While the number of bridge openings has remained fairly consistent in recent years, the morning and afternoon commute peaks and traffic volumes have grown. With an average bridge opening lasting five minutes, hundreds of cars back up each time. Buses run behind schedule, emergency vehicles at times are delayed, commuters take longer to get to work or back home, and many of those motorists waiting leave their engines running, spewing polluting emissions into the atmosphere.

An illustrative graph for a one week period last August at the Ballard Bridge. The number of bridge openings is heaviest at the same time the vehicular traffic load is at its highest. For example, during the period from 6 to 7 PM, there were 11 weekday bridge openings that week, or an average of two each day. During that same one hour period about 2,600 vehicles crossed the bridge daily.

[Click to enhance] An illustrative graph for a one week period last August at the Ballard Bridge. The number of bridge openings is heaviest at the same time the vehicular traffic load is at its highest. For example, during the period from 6 to 7 PM, there were 11 weekday bridge openings that week, or an average of two each day. During that same one hour period about 2,600 vehicles crossed the bridge daily.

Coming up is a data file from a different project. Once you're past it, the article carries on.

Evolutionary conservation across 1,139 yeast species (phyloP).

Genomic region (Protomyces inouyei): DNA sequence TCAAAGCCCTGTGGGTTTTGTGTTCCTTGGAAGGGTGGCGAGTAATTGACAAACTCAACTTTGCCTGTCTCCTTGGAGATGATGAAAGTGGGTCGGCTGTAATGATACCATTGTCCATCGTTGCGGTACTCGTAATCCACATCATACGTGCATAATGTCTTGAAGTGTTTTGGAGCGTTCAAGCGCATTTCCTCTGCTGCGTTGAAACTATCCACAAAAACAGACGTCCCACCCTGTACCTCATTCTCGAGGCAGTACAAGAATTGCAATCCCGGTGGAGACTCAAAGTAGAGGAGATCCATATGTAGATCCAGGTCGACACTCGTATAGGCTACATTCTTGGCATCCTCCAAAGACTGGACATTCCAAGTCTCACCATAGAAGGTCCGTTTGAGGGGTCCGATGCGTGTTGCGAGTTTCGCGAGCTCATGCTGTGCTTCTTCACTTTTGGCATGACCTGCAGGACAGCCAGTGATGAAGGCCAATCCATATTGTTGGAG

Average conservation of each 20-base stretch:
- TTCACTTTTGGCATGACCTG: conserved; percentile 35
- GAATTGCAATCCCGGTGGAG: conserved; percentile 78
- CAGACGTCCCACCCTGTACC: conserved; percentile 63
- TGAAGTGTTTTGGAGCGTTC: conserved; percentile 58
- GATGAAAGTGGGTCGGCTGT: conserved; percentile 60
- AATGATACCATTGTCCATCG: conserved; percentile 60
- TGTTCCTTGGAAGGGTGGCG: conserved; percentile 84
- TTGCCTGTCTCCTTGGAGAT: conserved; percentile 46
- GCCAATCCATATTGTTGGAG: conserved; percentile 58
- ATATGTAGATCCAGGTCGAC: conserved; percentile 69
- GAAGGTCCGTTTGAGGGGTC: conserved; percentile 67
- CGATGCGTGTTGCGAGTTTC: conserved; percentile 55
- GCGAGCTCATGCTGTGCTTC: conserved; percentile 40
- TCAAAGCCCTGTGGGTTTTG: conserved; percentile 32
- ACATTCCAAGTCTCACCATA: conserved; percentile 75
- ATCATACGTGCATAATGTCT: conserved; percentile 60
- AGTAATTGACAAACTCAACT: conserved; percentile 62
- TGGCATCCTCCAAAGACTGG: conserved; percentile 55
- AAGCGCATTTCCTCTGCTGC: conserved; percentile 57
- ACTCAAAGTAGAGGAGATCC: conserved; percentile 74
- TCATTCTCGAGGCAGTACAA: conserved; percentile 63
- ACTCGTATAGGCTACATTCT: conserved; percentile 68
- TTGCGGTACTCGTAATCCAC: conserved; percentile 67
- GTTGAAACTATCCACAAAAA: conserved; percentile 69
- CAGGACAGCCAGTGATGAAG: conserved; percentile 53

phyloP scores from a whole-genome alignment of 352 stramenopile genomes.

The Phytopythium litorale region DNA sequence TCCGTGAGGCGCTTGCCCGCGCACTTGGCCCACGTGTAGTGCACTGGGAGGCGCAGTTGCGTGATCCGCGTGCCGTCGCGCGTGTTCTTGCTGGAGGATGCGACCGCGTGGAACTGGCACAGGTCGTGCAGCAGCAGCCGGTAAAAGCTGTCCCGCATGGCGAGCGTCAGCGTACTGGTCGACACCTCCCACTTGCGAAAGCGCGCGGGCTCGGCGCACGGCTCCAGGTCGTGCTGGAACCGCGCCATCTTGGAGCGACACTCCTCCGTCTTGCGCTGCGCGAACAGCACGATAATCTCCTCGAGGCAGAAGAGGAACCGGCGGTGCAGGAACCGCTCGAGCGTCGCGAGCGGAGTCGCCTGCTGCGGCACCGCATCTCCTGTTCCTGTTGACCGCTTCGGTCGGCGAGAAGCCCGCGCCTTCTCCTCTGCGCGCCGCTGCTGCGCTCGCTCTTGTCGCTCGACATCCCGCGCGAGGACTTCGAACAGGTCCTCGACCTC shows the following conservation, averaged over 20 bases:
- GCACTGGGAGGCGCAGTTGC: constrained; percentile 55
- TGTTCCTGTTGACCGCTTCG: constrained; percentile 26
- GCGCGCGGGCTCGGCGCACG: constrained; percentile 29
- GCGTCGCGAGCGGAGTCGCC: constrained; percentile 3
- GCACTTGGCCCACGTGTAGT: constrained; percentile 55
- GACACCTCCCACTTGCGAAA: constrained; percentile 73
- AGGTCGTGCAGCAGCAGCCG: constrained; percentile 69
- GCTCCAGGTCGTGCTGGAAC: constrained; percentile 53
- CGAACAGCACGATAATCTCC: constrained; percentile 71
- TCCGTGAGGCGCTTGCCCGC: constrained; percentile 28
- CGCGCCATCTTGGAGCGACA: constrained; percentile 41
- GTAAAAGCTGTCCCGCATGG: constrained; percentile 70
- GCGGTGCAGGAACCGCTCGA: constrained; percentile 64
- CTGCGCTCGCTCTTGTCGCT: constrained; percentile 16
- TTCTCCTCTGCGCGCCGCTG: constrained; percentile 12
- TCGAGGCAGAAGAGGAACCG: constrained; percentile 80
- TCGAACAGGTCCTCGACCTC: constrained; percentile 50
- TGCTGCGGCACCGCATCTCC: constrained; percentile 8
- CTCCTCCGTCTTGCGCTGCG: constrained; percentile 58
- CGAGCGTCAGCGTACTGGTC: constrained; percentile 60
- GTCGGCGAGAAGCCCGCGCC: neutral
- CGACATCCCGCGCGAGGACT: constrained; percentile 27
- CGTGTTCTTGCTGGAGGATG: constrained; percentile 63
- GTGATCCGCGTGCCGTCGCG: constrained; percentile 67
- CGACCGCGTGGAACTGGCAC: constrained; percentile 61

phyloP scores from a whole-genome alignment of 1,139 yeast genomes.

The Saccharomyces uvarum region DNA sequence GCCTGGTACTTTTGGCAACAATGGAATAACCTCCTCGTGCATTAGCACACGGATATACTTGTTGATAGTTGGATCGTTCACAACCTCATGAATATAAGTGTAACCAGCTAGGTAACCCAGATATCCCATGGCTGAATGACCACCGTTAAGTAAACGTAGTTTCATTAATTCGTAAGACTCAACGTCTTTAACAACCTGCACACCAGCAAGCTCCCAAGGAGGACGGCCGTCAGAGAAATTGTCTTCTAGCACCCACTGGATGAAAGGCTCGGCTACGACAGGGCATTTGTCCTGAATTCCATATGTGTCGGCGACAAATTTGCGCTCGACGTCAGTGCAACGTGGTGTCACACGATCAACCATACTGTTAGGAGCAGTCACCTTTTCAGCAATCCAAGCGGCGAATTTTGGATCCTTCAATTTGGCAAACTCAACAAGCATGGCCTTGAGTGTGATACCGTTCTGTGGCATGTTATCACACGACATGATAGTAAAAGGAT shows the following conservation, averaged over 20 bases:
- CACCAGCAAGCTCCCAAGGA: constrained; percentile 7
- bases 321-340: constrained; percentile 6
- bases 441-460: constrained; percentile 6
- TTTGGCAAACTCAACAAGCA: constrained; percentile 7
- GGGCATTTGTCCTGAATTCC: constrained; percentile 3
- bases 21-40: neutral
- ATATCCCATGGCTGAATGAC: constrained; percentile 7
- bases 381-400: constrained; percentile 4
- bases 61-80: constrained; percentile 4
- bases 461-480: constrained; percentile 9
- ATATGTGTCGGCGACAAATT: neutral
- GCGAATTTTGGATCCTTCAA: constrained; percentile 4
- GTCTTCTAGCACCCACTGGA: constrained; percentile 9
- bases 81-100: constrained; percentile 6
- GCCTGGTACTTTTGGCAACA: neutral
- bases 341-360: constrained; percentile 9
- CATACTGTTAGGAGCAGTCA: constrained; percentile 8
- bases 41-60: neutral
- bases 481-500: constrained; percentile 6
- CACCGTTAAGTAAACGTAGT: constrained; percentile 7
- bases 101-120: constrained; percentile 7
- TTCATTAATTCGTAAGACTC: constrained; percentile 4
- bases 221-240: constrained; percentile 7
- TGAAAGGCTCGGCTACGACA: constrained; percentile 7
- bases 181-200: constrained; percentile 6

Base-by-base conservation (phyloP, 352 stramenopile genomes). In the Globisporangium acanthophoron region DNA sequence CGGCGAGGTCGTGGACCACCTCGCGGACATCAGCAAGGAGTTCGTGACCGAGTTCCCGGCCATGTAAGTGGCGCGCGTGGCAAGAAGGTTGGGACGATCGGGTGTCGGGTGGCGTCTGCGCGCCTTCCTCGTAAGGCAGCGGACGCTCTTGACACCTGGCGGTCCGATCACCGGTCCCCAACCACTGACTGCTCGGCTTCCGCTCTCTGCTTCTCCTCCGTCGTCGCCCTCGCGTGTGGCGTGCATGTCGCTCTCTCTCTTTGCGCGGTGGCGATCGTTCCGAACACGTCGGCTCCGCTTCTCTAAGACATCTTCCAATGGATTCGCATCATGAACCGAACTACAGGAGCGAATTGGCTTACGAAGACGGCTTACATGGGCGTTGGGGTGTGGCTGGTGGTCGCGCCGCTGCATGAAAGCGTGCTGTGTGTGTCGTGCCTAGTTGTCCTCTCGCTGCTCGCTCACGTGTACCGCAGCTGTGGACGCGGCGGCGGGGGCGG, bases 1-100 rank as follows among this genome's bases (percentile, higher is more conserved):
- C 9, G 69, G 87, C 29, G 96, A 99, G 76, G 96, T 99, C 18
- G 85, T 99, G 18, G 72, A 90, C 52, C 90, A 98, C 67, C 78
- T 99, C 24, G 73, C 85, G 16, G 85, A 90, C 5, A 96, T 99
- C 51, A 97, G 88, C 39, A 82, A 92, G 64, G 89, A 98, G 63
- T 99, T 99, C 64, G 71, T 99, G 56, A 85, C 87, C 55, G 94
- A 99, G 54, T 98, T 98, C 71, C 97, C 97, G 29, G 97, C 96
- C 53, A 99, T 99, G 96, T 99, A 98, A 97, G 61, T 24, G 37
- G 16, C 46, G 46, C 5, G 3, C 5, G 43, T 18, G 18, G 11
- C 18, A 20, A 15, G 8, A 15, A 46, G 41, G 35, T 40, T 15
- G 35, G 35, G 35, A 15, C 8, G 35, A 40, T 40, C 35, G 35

In response, SDOT is considering a petition to the US Coast Guard to seek a change to current restrictions. We’d propose a one year trial period for whatever expansion they might approve, after which the Coast Guard would decide whether the additional restrictions have produced sufficient benefit to justify making them permanent.

However, before SDOT files any such petition, we’re asking for feedback. Are additional restrictions warranted? If so, what would be reasonable?

We are asking individuals and/or organizations that might wish to share some thoughts to do so by Wednesday, September 30. Please send such comments to our project email address ShipCanalBridgeOpenings@seattle.gov, or send them via US mail to:


Ship Canal Bridge Openings

c/o Roadway Structures

Seattle Department of Transportation